Skip to main content Accessibility help

Landscapes of Fact and Fiction: Asian Theatre Arts in Britain

  • Barnaby King

In the first of two essays which use academic discourses of cultural exchange to examine the intra-cultural situation in contemporary British society, Barnaby King analyzes the relationship between Black arts and mainstream arts on both a professional and community level, focusing on particular examples of practice in the Leeds and Kirklees region in which he lives and works. This first essay looks specifically at the Asian situation, reviewing the history of Arts Council policy on ethnic minority arts, and analyzing how this has shaped – and is reflected in – current practice. In the context of professional theatre, he uses the examples of the Tara and Tamasha companies, then explores the work of CHOL Theatre in Huddersfield as exemplifying multi-cultural work in the community. He also looks at the provision made by Yorkshire and Humberside Arts for the cultural needs of their Asian populations. In the second essay, to appear in NTQ62, he will be taking a similar approach towards African-Caribbean theatre in Britain. Barnaby King is a theatre practitioner based in Leeds, who completed his postgraduate studies at the University of Leeds Workshop Theatre in 1998. He is now working with theatre companies and small-scale venues – currently the Blah Blah Blah company and the Studio Theatre at Leeds Metropolitan University – to develop community participation in theatre and drama-based activities.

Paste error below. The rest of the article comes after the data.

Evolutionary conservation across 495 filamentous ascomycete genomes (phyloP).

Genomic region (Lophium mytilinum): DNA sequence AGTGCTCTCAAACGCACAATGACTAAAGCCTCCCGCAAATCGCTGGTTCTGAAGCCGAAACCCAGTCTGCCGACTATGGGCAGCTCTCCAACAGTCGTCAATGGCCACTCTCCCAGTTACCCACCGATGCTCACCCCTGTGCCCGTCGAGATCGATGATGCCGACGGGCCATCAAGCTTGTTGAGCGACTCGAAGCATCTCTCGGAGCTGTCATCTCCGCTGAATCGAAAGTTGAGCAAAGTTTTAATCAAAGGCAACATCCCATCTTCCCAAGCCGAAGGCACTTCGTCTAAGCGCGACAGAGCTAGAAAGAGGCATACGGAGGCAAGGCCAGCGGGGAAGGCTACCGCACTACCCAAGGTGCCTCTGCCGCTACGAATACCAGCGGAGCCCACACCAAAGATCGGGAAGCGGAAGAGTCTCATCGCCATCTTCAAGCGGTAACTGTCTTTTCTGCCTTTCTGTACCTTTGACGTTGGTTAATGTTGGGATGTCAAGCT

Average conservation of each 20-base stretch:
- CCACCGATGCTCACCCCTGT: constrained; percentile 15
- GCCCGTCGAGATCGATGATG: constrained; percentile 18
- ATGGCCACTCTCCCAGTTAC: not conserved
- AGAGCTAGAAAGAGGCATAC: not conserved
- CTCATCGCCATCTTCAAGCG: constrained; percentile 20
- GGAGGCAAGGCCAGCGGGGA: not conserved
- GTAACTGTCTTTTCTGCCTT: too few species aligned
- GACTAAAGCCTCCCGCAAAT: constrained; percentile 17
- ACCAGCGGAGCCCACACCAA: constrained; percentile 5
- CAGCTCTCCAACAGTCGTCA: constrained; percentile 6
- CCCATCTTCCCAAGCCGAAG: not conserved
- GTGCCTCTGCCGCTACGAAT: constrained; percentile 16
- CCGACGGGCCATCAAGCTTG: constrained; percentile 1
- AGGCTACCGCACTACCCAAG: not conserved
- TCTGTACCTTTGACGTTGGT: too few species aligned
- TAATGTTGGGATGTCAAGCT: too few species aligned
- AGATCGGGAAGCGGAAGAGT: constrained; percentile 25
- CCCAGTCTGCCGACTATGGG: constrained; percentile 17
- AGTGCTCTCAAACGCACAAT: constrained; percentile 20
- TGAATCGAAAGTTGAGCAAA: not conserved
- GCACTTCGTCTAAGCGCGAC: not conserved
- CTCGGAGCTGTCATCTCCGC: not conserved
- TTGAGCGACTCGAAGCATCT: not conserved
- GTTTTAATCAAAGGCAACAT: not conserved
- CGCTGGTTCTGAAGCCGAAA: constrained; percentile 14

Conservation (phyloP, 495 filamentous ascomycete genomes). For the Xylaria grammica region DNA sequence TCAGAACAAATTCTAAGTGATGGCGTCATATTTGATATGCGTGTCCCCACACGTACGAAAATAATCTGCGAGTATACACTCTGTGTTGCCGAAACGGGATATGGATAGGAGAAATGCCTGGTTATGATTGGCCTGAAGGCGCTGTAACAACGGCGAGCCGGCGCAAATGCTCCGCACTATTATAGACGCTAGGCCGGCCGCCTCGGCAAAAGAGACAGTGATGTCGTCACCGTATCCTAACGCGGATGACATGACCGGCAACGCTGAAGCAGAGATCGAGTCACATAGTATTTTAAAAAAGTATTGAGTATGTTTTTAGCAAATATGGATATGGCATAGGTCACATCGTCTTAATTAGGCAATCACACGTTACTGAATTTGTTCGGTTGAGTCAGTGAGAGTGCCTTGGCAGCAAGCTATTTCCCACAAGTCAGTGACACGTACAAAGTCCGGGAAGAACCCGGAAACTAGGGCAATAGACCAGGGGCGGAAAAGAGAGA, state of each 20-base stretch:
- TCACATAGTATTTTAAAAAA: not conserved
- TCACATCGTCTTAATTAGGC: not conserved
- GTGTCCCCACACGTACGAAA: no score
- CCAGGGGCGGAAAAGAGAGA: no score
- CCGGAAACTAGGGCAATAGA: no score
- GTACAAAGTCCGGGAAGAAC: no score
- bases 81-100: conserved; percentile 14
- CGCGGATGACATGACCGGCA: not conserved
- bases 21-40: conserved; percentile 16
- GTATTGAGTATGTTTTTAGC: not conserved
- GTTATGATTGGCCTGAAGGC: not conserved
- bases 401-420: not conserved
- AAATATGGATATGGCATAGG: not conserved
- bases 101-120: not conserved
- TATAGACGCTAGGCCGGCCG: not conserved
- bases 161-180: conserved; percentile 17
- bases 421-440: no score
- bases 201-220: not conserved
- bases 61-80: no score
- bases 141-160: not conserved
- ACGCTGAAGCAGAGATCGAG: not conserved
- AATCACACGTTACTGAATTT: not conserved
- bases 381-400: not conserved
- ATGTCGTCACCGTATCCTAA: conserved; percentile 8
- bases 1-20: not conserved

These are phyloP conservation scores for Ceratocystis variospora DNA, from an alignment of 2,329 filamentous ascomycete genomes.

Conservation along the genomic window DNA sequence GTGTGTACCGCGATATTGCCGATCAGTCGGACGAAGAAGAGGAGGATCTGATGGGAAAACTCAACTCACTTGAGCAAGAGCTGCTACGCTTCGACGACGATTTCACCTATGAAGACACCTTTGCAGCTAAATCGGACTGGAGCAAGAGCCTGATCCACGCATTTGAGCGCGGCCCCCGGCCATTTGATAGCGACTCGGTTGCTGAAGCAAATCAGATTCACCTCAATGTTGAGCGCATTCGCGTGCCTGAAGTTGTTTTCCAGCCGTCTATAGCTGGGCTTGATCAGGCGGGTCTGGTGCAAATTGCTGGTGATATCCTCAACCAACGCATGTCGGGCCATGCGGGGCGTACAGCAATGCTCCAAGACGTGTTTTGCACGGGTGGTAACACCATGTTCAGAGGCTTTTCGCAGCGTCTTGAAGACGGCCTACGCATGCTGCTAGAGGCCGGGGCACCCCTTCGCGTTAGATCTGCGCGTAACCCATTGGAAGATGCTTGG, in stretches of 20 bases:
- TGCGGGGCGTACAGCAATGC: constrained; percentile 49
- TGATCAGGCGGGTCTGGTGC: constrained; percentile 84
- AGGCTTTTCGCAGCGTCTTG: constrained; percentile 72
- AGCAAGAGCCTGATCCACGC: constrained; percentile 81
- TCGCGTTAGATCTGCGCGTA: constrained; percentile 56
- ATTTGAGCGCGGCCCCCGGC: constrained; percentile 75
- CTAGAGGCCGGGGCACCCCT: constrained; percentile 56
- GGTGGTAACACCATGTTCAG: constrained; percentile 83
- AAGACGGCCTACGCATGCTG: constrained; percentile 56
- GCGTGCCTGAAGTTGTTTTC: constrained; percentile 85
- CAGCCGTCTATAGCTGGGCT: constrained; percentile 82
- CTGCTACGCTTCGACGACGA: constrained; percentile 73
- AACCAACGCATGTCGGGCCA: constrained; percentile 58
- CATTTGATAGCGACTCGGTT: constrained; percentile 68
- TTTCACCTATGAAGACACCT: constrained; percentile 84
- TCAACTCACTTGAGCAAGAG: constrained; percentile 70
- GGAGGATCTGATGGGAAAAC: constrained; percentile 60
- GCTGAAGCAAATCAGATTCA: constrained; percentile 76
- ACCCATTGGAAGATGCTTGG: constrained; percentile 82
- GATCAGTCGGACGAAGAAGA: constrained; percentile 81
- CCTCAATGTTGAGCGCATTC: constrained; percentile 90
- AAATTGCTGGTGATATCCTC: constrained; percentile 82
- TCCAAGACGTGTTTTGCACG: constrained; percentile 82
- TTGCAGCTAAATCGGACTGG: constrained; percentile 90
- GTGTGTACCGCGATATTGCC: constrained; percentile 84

Hide All

Notes and References

1. Friel, Brian, Translations (1981). This quotation is used on the inside cover of the Arts Council document, The Landscape of Fact (1997).

2. According to an independent exercise. See Baker, Walter, ‘The Arts of Ethnic Minorities: Status and Funding’ (1985).

3. For details see The Landscape of Fact, p. 19–26.

4. ‘Appendix 1: The Language Shift’, ibid., p. 32–5.

5. See Verma, 1996; and Verma, 1997.

6. Robinson, Sara and Singh, Harmage Kalari, Major Road: the Mehfil Project Report (1995). This report was the result of three months of research, including face-to-face interviews and meetings. The quotations given are comments made by Asian people in response to specific questions by the researchers, which are documented in the report.

Recommend this journal

Email your librarian or administrator to recommend adding this journal to your organisation's collection.

New Theatre Quarterly
  • ISSN: 0266-464X
  • EISSN: 1474-0613
  • URL: /core/journals/new-theatre-quarterly
Please enter your name
Please enter a valid email address
Who would you like to send this to? *


Full text views

Total number of HTML views: 0
Total number of PDF views: 0 *
Loading metrics...

Abstract views

Total abstract views: 0 *
Loading metrics...

* Views captured on Cambridge Core between <date>. This data will be updated every 24 hours.

Usage data cannot currently be displayed